Absolutely right. My use of the word tax was misplaced, and wasn't meant to imply that it actually was a tax. I suppose that I've let Rob Ford win the word war for the framing of the debate. I'll make sure to be more precise!

I do think that No Frills has always charged for the bag. Not sure about Price Chopper and Fresh Co. Probably.
 
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The discount chains have *always* charged for bags--that's why they have all the cardboard boxes at the front behind the cashiers. They were reuse/reduce/recycle before it was cool (or more properly, dating back to when it was *originally* cool, as a 70s-esque "environmental" gesture. Same reason why No Frills had much more of a bulk-food angle t/w the beginning, Bulk Barn being a spinoff of all that.)

Oh, one place which doesn't charge for bags: Starskys, the Polish grocer in Mississauga.
 
Bag fee isn't going anywhere. The chains will continue charging for bags - there are chains that started charging in places as far away as BC at the time the Toronto bylaw went in.

The smaller retailers seem to generally not charge for bags anyways, particularly if you're a regular. It's an empty populist gesture, akin to the car tax, to boost the Mayor's ratings before they tackle the budget disaster.

I've been on that road on many occasions riding the bus. I actually haven't seen one person on a bike. Where are these hordes you seem to be hinting at? I'm there mid day/night. I've seen no on a bike.

I live one block off Vaughan Rd and use the bike lane daily. It's well used. On Saturday I drove south the km or so between Oakwood and Maplewood and had to dodge FIVE cyclists, who are in mixed traffic as there is no southbound lane.
 
I think Bob and Doug have opened up a big can of worms here with regards to the 5c plastic bag fee. They have erroneously been calling it a tax for so long (mostly in order to discredit Miller) that most people actually believe it is a government collected tax. I'm picturing many angry confrontations at the cash register when people realize they're still being charged after the mandatory collection is rescinded.

In the end he's either going to have to fess up and admit to his worshippers that it wasn't a tax after all or somehow convince council to not only rescind the fee but also to prohibit its collection.
 
Here’s the red tape report that’s being bandied about today. Check out the ‘balanced’ advisory panel they sought out. And also its idea to sell off strategic infrastructure in order to build a casino to pay down debt, and invest in strategic infrastructure and pay for social services (of which there will be an increased need from the casino). Also, who the hell wants to live/work beside a casino? How is that effective redevelopment?


http://www.toronto.ca/business_publications/pdf/path_for_growth.pdf
 
At Ford National Railway's Family Compact Station, change from the Gravy Train to the Nepotism Express.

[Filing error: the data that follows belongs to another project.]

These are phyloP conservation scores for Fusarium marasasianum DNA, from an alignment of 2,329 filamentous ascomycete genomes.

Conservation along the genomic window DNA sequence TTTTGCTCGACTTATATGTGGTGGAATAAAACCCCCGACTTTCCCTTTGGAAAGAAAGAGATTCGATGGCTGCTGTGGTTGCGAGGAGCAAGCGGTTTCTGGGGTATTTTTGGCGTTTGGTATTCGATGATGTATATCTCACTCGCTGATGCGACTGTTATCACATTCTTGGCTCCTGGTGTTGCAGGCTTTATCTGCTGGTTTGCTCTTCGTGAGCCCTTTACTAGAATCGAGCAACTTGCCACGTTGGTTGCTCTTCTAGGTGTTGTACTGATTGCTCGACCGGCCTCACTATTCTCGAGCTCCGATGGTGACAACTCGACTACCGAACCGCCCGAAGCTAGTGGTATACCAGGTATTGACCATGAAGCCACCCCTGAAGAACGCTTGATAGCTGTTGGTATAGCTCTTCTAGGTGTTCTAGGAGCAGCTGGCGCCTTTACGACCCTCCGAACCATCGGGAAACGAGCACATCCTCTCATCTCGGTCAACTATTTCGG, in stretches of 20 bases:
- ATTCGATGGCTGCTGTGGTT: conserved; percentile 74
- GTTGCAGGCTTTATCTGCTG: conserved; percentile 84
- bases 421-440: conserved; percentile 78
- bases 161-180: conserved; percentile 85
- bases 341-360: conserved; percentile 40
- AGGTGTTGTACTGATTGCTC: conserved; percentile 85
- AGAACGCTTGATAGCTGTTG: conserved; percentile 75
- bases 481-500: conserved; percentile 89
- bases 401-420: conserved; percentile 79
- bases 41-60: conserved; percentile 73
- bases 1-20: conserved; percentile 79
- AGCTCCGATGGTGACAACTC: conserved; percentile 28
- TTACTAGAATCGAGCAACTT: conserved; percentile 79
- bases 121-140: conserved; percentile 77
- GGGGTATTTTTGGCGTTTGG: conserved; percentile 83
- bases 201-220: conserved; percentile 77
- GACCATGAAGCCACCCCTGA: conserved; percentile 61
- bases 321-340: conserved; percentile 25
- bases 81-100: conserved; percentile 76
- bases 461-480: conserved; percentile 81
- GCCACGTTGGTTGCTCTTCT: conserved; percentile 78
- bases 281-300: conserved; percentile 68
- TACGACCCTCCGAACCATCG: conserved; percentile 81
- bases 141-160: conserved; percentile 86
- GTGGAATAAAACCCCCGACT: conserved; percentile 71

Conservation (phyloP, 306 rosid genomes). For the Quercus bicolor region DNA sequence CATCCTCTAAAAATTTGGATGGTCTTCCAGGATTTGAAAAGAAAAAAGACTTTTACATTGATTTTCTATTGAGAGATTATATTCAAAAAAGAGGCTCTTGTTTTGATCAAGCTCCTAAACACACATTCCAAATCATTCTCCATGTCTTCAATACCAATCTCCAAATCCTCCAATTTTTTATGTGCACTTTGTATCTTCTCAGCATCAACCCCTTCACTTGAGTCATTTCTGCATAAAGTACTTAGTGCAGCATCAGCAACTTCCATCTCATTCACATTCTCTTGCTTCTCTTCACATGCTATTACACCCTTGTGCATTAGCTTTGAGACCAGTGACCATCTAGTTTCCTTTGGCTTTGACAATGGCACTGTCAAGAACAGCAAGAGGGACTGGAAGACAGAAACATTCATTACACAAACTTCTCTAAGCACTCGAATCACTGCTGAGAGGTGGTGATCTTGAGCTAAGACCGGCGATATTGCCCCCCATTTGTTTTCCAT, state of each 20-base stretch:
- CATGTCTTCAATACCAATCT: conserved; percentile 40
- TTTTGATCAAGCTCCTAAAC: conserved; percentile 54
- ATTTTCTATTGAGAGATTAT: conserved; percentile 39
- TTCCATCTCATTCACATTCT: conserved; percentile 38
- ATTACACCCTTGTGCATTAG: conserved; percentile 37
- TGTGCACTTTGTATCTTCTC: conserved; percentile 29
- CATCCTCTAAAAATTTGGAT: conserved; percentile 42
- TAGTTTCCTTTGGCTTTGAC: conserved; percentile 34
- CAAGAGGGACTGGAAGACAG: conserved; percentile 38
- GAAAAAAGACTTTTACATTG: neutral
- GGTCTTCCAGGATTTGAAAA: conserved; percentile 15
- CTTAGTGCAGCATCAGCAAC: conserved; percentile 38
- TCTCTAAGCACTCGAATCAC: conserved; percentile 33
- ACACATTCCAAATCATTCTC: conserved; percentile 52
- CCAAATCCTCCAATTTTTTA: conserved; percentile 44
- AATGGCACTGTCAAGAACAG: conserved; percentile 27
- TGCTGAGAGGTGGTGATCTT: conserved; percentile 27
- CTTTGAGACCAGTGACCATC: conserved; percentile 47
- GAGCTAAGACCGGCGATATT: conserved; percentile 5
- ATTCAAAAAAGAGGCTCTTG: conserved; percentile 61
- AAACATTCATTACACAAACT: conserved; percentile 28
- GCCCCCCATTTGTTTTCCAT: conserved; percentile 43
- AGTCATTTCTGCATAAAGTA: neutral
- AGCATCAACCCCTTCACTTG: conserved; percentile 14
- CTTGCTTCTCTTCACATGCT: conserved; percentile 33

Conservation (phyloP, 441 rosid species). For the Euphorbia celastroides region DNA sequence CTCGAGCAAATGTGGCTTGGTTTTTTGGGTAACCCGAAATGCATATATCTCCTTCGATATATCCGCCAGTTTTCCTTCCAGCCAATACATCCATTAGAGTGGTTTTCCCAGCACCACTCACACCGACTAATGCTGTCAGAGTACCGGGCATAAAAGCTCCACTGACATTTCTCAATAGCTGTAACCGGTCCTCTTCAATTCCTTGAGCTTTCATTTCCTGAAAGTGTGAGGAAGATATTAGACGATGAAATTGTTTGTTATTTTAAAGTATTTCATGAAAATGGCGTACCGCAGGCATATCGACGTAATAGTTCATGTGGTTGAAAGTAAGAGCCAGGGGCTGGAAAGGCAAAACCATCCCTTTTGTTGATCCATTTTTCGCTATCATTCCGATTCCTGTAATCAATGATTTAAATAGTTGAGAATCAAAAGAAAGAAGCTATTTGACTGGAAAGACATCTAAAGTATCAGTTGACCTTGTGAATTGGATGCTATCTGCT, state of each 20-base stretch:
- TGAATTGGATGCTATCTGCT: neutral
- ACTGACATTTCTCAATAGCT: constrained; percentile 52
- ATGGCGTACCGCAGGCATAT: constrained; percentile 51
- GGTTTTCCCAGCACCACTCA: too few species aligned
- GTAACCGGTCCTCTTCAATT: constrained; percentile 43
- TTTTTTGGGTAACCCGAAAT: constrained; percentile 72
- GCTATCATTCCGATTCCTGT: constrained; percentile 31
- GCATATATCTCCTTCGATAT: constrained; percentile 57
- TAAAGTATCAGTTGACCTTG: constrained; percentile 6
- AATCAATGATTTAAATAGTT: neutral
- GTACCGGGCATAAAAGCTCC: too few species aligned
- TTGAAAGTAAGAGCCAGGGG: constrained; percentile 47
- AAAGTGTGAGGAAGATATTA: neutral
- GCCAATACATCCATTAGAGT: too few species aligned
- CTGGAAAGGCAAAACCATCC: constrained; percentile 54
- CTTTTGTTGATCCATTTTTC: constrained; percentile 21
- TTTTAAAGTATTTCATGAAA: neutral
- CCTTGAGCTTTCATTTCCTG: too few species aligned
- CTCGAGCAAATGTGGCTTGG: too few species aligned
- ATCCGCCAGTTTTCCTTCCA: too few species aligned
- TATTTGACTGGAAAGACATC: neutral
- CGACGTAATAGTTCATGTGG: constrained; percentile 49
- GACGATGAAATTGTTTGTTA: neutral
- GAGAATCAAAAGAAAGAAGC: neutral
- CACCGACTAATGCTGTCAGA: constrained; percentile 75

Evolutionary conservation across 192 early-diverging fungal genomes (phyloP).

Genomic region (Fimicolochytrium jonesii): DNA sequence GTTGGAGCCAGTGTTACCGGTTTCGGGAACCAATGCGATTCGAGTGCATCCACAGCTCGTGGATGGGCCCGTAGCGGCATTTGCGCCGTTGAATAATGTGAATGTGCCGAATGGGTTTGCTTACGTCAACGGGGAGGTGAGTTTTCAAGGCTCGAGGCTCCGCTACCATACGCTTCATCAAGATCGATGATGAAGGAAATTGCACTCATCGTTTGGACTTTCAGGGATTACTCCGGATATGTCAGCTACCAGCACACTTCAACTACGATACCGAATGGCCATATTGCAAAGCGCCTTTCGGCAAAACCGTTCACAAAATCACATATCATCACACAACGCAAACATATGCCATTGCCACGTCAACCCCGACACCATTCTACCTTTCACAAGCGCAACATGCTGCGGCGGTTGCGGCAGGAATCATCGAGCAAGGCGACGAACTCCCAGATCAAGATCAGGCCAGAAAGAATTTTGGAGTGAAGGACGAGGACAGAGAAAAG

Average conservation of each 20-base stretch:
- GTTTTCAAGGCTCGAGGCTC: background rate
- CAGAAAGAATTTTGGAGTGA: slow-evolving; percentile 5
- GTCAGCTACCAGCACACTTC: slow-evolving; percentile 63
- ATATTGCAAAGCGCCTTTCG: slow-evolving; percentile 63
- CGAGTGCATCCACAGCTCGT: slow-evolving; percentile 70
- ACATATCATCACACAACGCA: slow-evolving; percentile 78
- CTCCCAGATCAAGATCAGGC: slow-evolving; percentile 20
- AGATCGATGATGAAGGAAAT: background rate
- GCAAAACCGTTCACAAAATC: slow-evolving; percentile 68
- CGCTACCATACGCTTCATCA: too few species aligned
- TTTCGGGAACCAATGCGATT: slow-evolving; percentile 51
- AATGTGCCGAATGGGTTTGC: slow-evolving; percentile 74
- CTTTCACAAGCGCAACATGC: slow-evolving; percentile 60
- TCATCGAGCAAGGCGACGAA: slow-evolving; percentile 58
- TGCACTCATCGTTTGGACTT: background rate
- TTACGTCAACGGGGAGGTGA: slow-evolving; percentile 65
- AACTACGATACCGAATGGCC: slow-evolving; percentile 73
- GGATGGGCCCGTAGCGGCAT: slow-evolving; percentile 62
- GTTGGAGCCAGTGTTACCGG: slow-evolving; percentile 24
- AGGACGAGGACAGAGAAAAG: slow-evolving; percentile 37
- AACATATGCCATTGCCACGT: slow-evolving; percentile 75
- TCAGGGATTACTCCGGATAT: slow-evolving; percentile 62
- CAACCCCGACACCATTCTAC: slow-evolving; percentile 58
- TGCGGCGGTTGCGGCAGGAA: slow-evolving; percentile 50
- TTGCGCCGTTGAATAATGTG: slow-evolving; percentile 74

Jim Flaherty’s son joins Fords at City Hall

Toronto Star
Excerpt:

Published On Fri May 27 2011

David Rider Urban Affairs Bureau Chief

Councillor Doug Ford has hired federal Finance Minister Jim Flaherty’s son, Galen, as a summer student, forging a new link in the close, mutually beneficial friendship between the conservative families.

“It’s a good power team, I’ll tell you that,” Ford said with a chuckle of the 16-year relationship that started when his late father, Douglas Sr., bonded with fellow rookie Conservative MPP Jim Flaherty.

Over the years, Doug Jr., his mayor brother Rob and other Fords have pitched in to help the campaigns of Flaherty and his wife, Whitby-Oshawa Conservative MPP Christine Elliott.

The Flahertys have returned the political favours, helping the Fords grab the wheel at Toronto City Hall to give it a sharp turn to the right.

Galen, one of Flaherty’s 20-year-old triplet sons, “just asked me one day, ‘Do you need any help downtown’ ” at City Hall, Ford said. “I didn’t even talk to his dad about it — I just said sure. I strongly believe in hiring students and I encourage all councillors to do it, as well as private businesses.”
 
Here’s the red tape report that’s being bandied about today. Check out the ‘balanced’ advisory panel they sought out. And also its idea to sell off strategic infrastructure in order to build a casino to pay down debt, and invest in strategic infrastructure and pay for social services (of which there will be an increased need from the casino). Also, who the hell wants to live/work beside a casino? How is that effective redevelopment?


http://www.toronto.ca/business_publications/pdf/path_for_growth.pdf

Our government already runs liquor and gambling, and nobody seems to question the conflict of interest so what's the big deal?
 
There's nothing wrong with a casino. As long as its designed to fit in the area where its built, I'm fine with that idea. If the city is allowed to keep the proceeds, then we'll have a cash cow that can help fund infrastructure. It would also bring jobs and tourism to Toronto. I'm all for it.